Happiness, As Such
An excerpt from a 1973 novel by Natalia Ginzburg, newly translated by Minna Zallman Proctor.
Natalia Ginzburg—author of more than a dozen books, including novels, story and essay collections, and plays—led a life marked by the brutality of 20th-century fascism. Born Natalia Levi in Sicily in 1916 to a Jewish father and a Catholic mother, Ginzburg described her parents as fiercely secular “old-style Socialists.” In 1938, she married Leone Ginzburg, a former professor of Russian literature who had lost his position after refusing to swear allegiance to the National Fascist government of Italy, and who had been intermittently imprisoned for antifascist activity. The couple secretly edited an antifascist newspaper, L’Italia Libera. When the Nazis invaded, they went into hiding along with their three children. Ginzburg’s husband was eventually captured, tortured, and executed for his political activities. Ginzburg survived the war and remained politically active as a member of the Italian Communist Party, and later, in 1983, as an elected official in the Italian Parliament.
Ginzburg’s work, beloved in Italy, is currently undergoing a revival in the Anglophone world. The renaissance began when Arcade Publishing released a new edition of her essay collection The Little Virtues in 2016. The next year, NYRB Classics issued a new translation of her autobiographical novel Lessico famigliare—widely considered to be a masterpiece—under the title Family Lexicon. This summer, New Directions is publishing new translations of two short novels: Frances Fenaye’s translation of The Dry Heart and Minna Zallman Proctor’s translation of Happiness, as Such, from which the following chapter is excerpted.
With the exception of her first novel—which appeared under a pseudonym because of fascist laws that barred Jews from publishing—all of Ginzburg’s work was published after the war’s end, and it bears its indelible imprint. During the 1940s, Ginzburg worked at Einaudi, the publishing house her husband co-founded, which released works by Primo Levi and Italo Calvino, among many others. There she saw firsthand the effect that the devastation of World War II was having on the written word. In Family Lexicon, the narrator outlines two flawed directions for postwar writing: one a “simple listing of facts outlining a dreary, foul, base reality” and the other a “mixing of facts with . . . a delirium of tears, sobs, and sighs.” She then suggests a way out of this dichotomy, a means of recentering as a writer. “It was necessary,” she says, “for writers to go back and choose their words, scrutinize them to see if they were false or real, if they had actual origins in our experience, or if instead they only had the ephemeral origins of a shared illusion. It was necessary, if one was a writer, to go back and find your true calling that had been forgotten in the general intoxication.”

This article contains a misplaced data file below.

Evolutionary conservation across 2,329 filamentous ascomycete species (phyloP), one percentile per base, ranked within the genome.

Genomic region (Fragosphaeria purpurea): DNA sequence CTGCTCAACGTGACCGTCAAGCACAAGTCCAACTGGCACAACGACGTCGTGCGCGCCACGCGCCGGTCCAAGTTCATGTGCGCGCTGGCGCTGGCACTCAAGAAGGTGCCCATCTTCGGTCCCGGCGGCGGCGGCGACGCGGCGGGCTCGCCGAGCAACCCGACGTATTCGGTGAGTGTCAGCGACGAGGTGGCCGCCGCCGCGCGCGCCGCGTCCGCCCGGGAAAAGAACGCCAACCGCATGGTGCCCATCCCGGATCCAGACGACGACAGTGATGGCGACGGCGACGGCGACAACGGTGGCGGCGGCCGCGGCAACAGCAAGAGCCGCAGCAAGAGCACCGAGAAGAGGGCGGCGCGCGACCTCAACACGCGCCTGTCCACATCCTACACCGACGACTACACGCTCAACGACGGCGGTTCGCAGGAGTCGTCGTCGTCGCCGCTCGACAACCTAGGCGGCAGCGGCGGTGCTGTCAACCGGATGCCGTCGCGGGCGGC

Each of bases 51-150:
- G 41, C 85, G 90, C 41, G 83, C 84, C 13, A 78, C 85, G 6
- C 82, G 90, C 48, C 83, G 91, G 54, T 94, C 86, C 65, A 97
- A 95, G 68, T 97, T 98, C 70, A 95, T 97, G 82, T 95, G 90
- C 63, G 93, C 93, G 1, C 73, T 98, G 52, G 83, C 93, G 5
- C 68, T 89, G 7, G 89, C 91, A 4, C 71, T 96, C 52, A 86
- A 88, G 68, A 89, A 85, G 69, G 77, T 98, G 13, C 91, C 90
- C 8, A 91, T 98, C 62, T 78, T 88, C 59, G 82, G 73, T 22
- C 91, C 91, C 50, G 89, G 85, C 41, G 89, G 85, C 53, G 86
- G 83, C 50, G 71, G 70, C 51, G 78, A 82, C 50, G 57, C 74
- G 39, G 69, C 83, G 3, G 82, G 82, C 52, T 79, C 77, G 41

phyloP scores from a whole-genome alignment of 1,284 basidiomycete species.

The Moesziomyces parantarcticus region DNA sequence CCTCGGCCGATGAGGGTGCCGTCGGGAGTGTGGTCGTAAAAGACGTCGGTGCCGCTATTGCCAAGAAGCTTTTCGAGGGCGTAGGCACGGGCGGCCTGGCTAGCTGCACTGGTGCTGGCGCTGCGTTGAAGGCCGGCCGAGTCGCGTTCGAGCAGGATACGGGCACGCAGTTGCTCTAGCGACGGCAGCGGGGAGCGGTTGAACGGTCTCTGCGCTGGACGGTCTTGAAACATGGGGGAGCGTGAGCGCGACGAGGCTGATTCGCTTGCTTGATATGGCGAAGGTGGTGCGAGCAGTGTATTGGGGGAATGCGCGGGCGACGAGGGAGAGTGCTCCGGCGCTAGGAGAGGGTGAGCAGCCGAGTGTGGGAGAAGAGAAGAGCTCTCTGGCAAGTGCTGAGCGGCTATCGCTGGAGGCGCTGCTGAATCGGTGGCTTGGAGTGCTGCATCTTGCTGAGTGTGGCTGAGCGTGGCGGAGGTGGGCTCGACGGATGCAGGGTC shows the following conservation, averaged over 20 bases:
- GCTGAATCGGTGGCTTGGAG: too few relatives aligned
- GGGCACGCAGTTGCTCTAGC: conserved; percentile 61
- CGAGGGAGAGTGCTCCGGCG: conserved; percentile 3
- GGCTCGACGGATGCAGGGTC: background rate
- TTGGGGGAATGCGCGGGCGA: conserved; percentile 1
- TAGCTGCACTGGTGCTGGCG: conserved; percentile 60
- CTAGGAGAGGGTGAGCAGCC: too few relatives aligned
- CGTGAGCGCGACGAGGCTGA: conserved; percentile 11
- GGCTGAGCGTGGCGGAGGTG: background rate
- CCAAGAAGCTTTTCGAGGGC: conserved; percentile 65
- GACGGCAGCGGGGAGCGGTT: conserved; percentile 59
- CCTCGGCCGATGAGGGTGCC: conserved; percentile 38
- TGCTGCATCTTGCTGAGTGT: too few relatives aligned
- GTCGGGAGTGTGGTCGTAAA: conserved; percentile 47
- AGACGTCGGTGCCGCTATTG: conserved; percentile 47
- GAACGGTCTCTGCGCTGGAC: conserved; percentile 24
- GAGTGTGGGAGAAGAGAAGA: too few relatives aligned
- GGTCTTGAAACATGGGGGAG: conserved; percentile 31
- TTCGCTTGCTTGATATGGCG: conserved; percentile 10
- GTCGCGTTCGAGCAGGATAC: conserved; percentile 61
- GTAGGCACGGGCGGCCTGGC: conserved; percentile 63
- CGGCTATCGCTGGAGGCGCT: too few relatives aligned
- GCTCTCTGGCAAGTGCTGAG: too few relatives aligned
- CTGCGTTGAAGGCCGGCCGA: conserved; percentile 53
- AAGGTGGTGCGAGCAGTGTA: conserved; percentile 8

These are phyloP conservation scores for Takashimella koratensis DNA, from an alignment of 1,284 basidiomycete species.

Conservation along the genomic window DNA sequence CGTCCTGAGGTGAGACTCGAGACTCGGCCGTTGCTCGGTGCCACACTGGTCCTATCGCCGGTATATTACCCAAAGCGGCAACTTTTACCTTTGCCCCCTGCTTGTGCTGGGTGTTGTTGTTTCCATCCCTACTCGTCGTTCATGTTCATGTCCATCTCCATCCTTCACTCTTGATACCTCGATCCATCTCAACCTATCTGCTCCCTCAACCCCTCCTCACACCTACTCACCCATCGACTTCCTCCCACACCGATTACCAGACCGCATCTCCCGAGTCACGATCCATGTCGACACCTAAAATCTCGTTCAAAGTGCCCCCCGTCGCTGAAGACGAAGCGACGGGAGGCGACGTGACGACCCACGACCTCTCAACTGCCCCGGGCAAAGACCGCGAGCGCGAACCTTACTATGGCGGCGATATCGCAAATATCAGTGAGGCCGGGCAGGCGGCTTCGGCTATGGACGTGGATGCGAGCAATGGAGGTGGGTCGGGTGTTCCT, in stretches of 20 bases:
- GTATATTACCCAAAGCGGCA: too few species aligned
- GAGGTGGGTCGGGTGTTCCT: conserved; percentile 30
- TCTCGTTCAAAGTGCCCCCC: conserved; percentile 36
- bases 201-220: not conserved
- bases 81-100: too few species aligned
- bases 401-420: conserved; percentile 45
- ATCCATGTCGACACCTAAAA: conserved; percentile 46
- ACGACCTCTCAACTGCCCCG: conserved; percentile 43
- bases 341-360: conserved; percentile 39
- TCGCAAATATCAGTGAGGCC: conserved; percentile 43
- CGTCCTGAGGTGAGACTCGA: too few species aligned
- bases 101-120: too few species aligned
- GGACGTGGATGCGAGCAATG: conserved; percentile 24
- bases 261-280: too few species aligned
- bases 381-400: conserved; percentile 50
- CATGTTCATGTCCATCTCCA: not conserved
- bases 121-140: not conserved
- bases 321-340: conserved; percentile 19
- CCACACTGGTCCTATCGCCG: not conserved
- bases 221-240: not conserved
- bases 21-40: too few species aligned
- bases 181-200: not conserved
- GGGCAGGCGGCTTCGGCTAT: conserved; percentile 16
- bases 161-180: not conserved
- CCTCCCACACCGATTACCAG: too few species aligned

That search for reality led Ginzburg to her particular poetics. Though the forces of history and politics are palpably present in Ginzburg’s stories—intruding on characters’ lives in major (and often lethal) ways—these intrusions often occur off the page, in the narrative margins. Instead, the focus is on quieter moments between characters: small idiosyncrasies of speech and habit; the things they feel deeply but leave unsaid. History and politics, Ginzburg’s work reminds us, are a matter of a grand accumulation of common, capacious individual lives—lives that she manages to evoke in their complexity in a minimalist style, coursing with electricity. In a few strokes, she renders worlds. In this way, Ginzburg’s particular kind of political fiction can serve as both inspiration and refuge as we again live through a time in which nothing is certain, and everything is at risk.
DECEMBER 3, 1970—LONDON
I left in such a hurry because they called in the middle of the night to tell me Anselmo had been arrested. I called you from the airport but you didn’t answer.
I’m sending this letter with someone—he’ll bring it to you by hand. His name is Ray. I met him here. He’s from Ostend. He can be trusted. Give him somewhere to sleep if you have room. He needs to stay in Rome for a few days.